- Minnesota Court of Appeals Affirms Denial of Unemployment Benefits Due to Employee Misconduct
- June 11, 2010 | Author: David J. Duddleston
- Law Firm: Jackson Lewis LLP - Minneapolis Office
Human resources professionals frequently address important business interests in claims for unemployment benefits. In Goble v. Speedway SuperAmerica LLC, No. A09-924 (Minn. Ct. App. May 11, 2010), an employer challenged and defeated a claim for benefits due to employee misconduct. Affirming the denial of unemployment insurance benefits, the Minnesota Court of Appeals held that Todd Goble was not eligible for benefits because the employer, a retail store, terminated him for misconduct -- using the store’s intercom system to speak disrespectfully to customers.
Goble worked for Speedway SuperAmerica LLC, a gas station and convenience store, as the full-time lead. On January 10, 2009, Goble’s co-worker refused to sell cigarettes to a customer, an African-American woman, because her driver’s license appeared to have been altered. The customer became upset, yelled at Goble and his co-worker, calling them racist. The customer also allegedly said, “[G]ood thing Obama was elected [because] the racism [is] going to stop.” After the customer left the store, Goble broadcasted on the store’s outdoor intercom, “Obama sucks.”
The customer complained to SuperAmerica’s customer service department. SuperAmerica investigated the incident, and Goble and his co-worker admitted that they made the comments.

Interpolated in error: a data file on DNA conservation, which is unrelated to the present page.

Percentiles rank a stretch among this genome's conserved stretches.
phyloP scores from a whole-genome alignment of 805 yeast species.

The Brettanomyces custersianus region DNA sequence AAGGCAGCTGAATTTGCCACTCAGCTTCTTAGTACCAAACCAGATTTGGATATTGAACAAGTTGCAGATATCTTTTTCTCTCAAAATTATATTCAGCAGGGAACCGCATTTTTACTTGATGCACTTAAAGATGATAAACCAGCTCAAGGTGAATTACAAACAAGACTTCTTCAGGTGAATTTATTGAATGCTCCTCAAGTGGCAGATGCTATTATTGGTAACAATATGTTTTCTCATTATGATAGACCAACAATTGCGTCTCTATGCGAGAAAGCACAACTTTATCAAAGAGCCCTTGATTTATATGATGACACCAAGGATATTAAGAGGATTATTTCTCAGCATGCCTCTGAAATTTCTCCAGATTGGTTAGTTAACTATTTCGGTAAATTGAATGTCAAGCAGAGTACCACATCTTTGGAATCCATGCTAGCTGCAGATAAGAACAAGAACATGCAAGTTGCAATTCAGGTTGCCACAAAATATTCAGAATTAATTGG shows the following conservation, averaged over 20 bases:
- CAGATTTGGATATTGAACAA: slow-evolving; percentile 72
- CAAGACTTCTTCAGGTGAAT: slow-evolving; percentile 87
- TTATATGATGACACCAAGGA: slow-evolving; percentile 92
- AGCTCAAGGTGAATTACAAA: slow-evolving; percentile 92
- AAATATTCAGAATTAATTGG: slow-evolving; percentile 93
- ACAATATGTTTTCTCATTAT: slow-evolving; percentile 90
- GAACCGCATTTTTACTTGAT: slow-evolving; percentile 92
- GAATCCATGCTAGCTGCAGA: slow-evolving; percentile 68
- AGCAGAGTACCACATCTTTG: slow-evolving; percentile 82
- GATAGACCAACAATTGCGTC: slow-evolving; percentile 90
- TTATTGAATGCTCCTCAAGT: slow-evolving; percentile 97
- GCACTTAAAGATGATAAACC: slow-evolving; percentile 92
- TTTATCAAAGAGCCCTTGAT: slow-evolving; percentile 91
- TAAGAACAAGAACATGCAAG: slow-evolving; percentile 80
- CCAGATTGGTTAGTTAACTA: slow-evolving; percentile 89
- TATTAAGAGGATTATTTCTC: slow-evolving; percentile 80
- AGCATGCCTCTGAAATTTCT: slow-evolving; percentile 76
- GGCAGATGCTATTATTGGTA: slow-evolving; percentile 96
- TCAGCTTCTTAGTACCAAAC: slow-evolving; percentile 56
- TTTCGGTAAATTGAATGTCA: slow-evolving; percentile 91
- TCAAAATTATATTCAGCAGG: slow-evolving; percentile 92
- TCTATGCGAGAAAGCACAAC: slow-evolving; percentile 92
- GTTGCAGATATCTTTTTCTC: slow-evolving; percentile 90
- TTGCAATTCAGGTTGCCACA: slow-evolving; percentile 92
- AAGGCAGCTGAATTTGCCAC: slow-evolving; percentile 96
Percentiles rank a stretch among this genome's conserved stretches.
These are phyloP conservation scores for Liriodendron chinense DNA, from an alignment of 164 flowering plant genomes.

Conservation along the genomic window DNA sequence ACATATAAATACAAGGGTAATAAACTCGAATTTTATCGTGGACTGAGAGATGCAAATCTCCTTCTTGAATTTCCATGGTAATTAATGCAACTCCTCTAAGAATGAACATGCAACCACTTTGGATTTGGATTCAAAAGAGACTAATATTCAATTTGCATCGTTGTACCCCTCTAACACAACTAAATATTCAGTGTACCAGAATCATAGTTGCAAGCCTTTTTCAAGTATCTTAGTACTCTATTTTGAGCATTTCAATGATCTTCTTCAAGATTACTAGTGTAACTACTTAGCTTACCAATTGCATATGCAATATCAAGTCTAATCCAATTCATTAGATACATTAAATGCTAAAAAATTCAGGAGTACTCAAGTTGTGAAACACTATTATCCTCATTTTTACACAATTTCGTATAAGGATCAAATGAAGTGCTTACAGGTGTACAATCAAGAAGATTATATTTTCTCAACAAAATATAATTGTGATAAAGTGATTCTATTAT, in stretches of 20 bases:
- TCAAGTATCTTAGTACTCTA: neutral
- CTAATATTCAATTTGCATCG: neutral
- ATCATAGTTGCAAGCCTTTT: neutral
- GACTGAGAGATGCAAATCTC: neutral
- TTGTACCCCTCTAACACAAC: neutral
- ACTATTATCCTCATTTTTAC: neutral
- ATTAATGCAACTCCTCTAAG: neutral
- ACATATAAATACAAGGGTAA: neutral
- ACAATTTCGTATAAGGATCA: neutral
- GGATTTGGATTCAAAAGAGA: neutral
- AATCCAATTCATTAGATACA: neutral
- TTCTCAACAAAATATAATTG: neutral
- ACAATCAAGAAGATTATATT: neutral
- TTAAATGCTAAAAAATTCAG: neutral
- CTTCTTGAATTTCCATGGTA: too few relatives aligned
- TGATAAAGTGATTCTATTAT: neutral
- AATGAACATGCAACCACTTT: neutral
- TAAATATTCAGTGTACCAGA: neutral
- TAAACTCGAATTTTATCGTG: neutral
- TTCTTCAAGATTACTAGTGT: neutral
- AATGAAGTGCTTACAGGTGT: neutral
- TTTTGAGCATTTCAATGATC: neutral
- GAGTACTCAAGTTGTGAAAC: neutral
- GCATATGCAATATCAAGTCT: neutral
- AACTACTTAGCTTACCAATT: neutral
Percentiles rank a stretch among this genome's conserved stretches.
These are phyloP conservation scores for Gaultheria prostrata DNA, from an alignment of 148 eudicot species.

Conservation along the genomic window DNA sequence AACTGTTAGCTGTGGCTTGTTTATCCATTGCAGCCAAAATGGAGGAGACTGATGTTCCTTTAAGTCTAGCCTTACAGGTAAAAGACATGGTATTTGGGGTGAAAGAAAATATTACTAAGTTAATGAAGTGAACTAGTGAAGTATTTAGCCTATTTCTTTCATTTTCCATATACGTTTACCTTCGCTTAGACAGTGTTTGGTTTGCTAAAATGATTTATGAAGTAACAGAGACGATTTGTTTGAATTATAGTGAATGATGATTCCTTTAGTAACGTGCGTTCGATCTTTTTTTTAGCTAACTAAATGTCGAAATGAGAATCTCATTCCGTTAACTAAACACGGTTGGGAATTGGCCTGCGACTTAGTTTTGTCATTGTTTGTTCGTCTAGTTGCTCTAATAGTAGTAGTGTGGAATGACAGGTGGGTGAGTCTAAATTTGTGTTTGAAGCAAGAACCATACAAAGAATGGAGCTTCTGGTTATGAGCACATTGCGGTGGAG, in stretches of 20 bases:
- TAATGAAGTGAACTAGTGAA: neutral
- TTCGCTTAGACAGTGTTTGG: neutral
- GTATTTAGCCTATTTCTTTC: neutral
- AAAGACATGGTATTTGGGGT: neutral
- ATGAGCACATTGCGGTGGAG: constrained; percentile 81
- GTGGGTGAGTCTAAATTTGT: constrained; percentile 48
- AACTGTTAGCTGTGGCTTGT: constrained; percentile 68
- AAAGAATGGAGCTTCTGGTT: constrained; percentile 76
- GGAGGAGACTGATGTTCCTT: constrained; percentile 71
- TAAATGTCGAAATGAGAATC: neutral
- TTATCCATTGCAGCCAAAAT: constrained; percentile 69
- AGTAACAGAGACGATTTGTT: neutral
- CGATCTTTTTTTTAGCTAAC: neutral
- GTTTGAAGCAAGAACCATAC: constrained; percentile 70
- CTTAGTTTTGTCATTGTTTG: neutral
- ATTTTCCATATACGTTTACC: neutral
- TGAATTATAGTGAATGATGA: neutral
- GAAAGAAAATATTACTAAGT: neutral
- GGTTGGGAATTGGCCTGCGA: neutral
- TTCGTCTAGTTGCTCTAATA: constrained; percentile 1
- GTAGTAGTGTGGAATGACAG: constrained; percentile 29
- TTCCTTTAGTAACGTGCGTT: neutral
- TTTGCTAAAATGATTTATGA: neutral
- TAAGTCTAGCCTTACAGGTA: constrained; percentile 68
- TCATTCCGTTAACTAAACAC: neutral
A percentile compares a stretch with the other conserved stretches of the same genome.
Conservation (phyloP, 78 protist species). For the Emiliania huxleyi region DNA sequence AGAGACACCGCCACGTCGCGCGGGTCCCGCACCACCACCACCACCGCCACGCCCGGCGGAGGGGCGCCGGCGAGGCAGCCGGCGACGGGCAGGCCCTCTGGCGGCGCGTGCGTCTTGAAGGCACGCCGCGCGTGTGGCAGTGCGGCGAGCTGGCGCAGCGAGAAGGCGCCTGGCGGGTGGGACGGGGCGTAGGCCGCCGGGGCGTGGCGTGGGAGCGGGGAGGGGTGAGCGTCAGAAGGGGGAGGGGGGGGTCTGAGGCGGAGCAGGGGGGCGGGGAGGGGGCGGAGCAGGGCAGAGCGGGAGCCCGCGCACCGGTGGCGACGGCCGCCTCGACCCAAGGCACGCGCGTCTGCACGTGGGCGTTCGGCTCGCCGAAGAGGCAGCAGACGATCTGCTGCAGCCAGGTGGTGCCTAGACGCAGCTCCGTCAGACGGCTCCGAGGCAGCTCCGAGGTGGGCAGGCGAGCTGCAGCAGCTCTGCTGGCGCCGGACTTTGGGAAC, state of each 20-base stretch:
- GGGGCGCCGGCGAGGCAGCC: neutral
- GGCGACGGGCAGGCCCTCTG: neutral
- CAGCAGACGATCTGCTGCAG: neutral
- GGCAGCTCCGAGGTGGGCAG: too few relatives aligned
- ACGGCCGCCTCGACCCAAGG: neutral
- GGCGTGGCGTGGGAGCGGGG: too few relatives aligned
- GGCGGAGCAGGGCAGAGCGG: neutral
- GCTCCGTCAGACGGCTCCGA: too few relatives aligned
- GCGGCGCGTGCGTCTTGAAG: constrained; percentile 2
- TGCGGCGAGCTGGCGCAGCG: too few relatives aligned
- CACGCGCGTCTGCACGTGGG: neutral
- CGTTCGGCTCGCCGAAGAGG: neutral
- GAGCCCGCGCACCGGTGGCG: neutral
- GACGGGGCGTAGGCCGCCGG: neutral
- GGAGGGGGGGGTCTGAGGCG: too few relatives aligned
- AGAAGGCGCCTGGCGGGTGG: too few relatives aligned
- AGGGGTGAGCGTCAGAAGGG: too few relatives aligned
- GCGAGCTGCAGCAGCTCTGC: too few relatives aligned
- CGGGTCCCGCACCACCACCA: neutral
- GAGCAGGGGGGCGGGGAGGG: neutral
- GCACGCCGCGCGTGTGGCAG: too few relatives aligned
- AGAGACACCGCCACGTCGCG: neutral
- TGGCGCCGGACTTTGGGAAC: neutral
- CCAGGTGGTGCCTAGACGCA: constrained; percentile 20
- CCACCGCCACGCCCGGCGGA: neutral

During the investigation, SuperAmerica also reviewed an incident in 1993 where Goble used the store intercom to make a comment to a customer who was using a squeegee to clean the windows of his vehicle. Goble said, “Why don’t you clean your whole car with our squeegee?” He was disciplined for the incident, and the following notation was included in his personnel file: “This type of behavior is totally unacceptable, and will not be tolerated. This is Todd’s final notice, and any other similar complaints will result in termination.” At the conclusion of its investigation of the latest incident, SuperAmerica terminated Goble’s employment.
Goble sought unemployment benefits from the Department of Employment and Economic Development. The Department determined that Goble was ineligible because he had been terminated for misconduct. Goble filed an administrative appeal, and an unemployment law judge (“ULJ”) found him ineligible for unemployment benefits. Goble appealed to the Court of Appeals.
The Minnesota law provides that an employee who is discharged for employment misconduct is ineligible to receive unemployment benefits. Minn. Stat. § 268.095, subd. 4(1) (2008). Employment misconduct includes “any intentional, negligent, or indifferent conduct, on the job or off the job (1) that displays clearly a serious violation of the standards of behavior the employer has the right to reasonably expect of the employee, or (2) that displays clearly a substantial lack of concern for the employment.” Minn. Stat. § 268.095, subd. 6(a).